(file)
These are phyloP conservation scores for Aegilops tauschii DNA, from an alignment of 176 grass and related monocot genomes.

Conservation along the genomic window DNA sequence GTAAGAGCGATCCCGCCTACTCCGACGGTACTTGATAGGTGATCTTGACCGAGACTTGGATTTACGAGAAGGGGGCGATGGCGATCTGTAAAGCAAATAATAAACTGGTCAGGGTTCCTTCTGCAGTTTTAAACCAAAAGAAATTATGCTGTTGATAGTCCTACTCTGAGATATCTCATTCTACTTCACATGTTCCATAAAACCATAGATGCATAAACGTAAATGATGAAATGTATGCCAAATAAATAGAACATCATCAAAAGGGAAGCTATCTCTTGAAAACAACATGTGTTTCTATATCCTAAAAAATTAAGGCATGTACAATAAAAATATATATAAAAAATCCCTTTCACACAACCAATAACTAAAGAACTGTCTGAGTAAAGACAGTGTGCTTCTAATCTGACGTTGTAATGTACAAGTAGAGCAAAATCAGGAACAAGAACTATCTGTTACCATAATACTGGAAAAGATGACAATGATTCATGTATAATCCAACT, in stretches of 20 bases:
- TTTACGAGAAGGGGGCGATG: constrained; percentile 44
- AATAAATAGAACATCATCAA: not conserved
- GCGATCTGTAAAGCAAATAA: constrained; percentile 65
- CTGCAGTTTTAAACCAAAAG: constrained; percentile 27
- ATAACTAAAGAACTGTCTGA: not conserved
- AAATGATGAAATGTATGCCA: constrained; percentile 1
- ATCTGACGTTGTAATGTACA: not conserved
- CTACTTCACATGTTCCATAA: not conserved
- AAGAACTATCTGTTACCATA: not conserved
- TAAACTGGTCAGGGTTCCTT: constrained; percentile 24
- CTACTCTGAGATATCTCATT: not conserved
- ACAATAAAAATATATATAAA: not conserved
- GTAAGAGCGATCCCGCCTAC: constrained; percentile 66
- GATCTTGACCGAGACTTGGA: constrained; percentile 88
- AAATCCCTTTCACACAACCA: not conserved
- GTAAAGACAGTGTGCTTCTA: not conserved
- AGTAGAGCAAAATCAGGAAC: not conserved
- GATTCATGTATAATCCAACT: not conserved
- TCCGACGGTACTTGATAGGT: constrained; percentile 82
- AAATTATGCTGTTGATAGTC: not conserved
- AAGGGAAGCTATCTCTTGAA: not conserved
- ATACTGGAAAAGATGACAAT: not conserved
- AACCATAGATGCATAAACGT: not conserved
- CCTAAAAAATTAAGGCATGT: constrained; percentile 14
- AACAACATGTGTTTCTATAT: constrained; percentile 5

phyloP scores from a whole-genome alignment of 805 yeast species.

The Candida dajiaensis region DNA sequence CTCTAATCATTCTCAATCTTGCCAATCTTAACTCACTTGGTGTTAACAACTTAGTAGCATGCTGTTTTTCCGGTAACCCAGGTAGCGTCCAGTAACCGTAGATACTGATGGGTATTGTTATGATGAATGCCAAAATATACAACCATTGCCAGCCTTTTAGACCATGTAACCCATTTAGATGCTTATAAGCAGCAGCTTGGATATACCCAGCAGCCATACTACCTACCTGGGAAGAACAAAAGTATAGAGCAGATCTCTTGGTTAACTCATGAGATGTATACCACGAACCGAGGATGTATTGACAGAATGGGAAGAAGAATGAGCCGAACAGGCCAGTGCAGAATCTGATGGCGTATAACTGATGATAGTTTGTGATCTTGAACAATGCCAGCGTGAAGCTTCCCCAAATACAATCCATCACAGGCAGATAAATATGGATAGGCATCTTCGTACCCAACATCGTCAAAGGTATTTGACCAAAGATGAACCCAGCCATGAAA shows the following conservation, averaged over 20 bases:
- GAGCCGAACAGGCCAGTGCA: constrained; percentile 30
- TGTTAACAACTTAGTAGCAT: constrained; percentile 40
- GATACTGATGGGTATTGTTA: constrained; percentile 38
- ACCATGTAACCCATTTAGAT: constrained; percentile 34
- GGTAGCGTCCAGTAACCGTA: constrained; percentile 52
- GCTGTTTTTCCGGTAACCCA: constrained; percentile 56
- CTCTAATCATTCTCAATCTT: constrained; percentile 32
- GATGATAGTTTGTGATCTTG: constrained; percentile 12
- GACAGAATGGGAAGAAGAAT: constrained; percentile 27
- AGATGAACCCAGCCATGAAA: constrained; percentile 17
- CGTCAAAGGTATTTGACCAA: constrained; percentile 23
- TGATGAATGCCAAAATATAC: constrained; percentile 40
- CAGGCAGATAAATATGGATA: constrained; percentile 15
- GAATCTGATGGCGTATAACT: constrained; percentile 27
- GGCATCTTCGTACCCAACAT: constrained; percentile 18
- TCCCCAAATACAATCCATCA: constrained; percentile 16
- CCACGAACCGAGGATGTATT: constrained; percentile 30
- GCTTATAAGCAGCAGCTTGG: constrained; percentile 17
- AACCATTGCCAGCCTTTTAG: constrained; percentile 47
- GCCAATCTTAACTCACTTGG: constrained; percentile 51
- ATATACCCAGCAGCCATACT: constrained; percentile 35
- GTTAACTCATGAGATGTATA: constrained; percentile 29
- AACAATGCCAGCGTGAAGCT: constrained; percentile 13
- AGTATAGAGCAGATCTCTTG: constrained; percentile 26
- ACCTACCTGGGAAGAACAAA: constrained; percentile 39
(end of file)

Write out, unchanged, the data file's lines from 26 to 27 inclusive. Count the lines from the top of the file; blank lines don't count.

- CCTAAAAAATTAAGGCATGT: constrained; percentile 14
- AACAACATGTGTTTCTATAT: constrained; percentile 5